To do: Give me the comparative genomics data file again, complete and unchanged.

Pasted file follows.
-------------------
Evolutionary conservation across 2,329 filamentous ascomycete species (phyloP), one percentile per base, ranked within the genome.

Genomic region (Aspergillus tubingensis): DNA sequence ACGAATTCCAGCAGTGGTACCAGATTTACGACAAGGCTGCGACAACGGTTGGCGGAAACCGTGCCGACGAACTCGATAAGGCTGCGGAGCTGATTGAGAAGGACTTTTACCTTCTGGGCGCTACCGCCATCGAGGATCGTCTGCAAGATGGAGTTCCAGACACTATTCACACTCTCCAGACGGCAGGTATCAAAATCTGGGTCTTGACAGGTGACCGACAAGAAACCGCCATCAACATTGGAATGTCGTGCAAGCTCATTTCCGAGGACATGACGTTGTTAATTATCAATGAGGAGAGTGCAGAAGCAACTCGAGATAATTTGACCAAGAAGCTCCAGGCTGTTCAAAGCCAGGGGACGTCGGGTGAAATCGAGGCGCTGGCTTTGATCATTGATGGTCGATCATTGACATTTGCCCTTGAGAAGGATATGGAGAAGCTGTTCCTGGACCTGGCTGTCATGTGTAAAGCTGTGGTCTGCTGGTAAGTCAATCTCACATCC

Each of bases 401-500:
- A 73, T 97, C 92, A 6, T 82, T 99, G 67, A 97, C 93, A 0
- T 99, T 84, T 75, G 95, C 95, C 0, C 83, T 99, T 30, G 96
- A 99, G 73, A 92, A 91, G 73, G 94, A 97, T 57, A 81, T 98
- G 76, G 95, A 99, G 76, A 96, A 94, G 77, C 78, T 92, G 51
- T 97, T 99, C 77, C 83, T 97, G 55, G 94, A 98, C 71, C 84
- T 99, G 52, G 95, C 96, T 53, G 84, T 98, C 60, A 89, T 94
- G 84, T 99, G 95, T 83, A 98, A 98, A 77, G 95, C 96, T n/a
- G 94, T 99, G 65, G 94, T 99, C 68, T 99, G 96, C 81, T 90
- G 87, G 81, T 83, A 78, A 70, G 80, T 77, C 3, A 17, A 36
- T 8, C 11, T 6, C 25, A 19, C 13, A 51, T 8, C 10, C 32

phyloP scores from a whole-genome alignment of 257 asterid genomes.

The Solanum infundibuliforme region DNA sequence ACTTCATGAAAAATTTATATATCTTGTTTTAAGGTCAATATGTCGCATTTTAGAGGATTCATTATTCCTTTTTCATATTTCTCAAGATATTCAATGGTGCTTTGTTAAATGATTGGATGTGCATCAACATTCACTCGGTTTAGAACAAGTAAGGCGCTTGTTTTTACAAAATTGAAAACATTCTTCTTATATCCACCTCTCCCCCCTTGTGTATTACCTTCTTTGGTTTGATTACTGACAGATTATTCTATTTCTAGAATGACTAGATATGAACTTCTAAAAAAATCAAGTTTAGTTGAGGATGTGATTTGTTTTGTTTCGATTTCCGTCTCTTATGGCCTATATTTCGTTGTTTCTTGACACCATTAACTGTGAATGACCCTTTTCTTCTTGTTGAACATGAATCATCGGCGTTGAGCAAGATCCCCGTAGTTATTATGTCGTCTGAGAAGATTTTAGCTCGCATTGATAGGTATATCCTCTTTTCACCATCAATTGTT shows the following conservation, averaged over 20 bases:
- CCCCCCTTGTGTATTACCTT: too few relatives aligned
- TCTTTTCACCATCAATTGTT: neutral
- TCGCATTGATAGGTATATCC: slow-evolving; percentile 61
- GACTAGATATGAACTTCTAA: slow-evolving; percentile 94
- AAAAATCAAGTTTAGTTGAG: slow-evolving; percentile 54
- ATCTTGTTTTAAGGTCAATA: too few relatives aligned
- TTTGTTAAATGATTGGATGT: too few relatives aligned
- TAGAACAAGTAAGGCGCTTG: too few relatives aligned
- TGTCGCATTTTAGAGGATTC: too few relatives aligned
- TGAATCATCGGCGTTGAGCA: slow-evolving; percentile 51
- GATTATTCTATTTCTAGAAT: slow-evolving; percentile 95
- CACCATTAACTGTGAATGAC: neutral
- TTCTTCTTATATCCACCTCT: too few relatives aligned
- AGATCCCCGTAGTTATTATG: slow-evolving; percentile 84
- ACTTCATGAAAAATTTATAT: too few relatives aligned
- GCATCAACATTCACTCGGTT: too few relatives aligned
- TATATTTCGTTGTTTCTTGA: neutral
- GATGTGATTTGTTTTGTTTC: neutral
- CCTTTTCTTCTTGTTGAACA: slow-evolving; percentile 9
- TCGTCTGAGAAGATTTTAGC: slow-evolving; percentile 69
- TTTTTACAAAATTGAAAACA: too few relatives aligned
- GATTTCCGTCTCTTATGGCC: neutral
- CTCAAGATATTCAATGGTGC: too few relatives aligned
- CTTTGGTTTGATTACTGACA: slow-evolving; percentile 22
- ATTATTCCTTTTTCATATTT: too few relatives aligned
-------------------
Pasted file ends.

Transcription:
Evolutionary conservation across 2,329 filamentous ascomycete species (phyloP), one percentile per base, ranked within the genome.

Genomic region (Aspergillus tubingensis): DNA sequence ACGAATTCCAGCAGTGGTACCAGATTTACGACAAGGCTGCGACAACGGTTGGCGGAAACCGTGCCGACGAACTCGATAAGGCTGCGGAGCTGATTGAGAAGGACTTTTACCTTCTGGGCGCTACCGCCATCGAGGATCGTCTGCAAGATGGAGTTCCAGACACTATTCACACTCTCCAGACGGCAGGTATCAAAATCTGGGTCTTGACAGGTGACCGACAAGAAACCGCCATCAACATTGGAATGTCGTGCAAGCTCATTTCCGAGGACATGACGTTGTTAATTATCAATGAGGAGAGTGCAGAAGCAACTCGAGATAATTTGACCAAGAAGCTCCAGGCTGTTCAAAGCCAGGGGACGTCGGGTGAAATCGAGGCGCTGGCTTTGATCATTGATGGTCGATCATTGACATTTGCCCTTGAGAAGGATATGGAGAAGCTGTTCCTGGACCTGGCTGTCATGTGTAAAGCTGTGGTCTGCTGGTAAGTCAATCTCACATCC

Each of bases 401-500:
- A 73, T 97, C 92, A 6, T 82, T 99, G 67, A 97, C 93, A 0
- T 99, T 84, T 75, G 95, C 95, C 0, C 83, T 99, T 30, G 96
- A 99, G 73, A 92, A 91, G 73, G 94, A 97, T 57, A 81, T 98
- G 76, G 95, A 99, G 76, A 96, A 94, G 77, C 78, T 92, G 51
- T 97, T 99, C 77, C 83, T 97, G 55, G 94, A 98, C 71, C 84
- T 99, G 52, G 95, C 96, T 53, G 84, T 98, C 60, A 89, T 94
- G 84, T 99, G 95, T 83, A 98, A 98, A 77, G 95, C 96, T n/a
- G 94, T 99, G 65, G 94, T 99, C 68, T 99, G 96, C 81, T 90
- G 87, G 81, T 83, A 78, A 70, G 80, T 77, C 3, A 17, A 36
- T 8, C 11, T 6, C 25, A 19, C 13, A 51, T 8, C 10, C 32

phyloP scores from a whole-genome alignment of 257 asterid genomes.

The Solanum infundibuliforme region DNA sequence ACTTCATGAAAAATTTATATATCTTGTTTTAAGGTCAATATGTCGCATTTTAGAGGATTCATTATTCCTTTTTCATATTTCTCAAGATATTCAATGGTGCTTTGTTAAATGATTGGATGTGCATCAACATTCACTCGGTTTAGAACAAGTAAGGCGCTTGTTTTTACAAAATTGAAAACATTCTTCTTATATCCACCTCTCCCCCCTTGTGTATTACCTTCTTTGGTTTGATTACTGACAGATTATTCTATTTCTAGAATGACTAGATATGAACTTCTAAAAAAATCAAGTTTAGTTGAGGATGTGATTTGTTTTGTTTCGATTTCCGTCTCTTATGGCCTATATTTCGTTGTTTCTTGACACCATTAACTGTGAATGACCCTTTTCTTCTTGTTGAACATGAATCATCGGCGTTGAGCAAGATCCCCGTAGTTATTATGTCGTCTGAGAAGATTTTAGCTCGCATTGATAGGTATATCCTCTTTTCACCATCAATTGTT shows the following conservation, averaged over 20 bases:
- CCCCCCTTGTGTATTACCTT: too few relatives aligned
- TCTTTTCACCATCAATTGTT: neutral
- TCGCATTGATAGGTATATCC: slow-evolving; percentile 61
- GACTAGATATGAACTTCTAA: slow-evolving; percentile 94
- AAAAATCAAGTTTAGTTGAG: slow-evolving; percentile 54
- ATCTTGTTTTAAGGTCAATA: too few relatives aligned
- TTTGTTAAATGATTGGATGT: too few relatives aligned
- TAGAACAAGTAAGGCGCTTG: too few relatives aligned
- TGTCGCATTTTAGAGGATTC: too few relatives aligned
- TGAATCATCGGCGTTGAGCA: slow-evolving; percentile 51
- GATTATTCTATTTCTAGAAT: slow-evolving; percentile 95
- CACCATTAACTGTGAATGAC: neutral
- TTCTTCTTATATCCACCTCT: too few relatives aligned
- AGATCCCCGTAGTTATTATG: slow-evolving; percentile 84
- ACTTCATGAAAAATTTATAT: too few relatives aligned
- GCATCAACATTCACTCGGTT: too few relatives aligned
- TATATTTCGTTGTTTCTTGA: neutral
- GATGTGATTTGTTTTGTTTC: neutral
- CCTTTTCTTCTTGTTGAACA: slow-evolving; percentile 9
- TCGTCTGAGAAGATTTTAGC: slow-evolving; percentile 69
- TTTTTACAAAATTGAAAACA: too few relatives aligned
- GATTTCCGTCTCTTATGGCC: neutral
- CTCAAGATATTCAATGGTGC: too few relatives aligned
- CTTTGGTTTGATTACTGACA: slow-evolving; percentile 22
- ATTATTCCTTTTTCATATTT: too few relatives aligned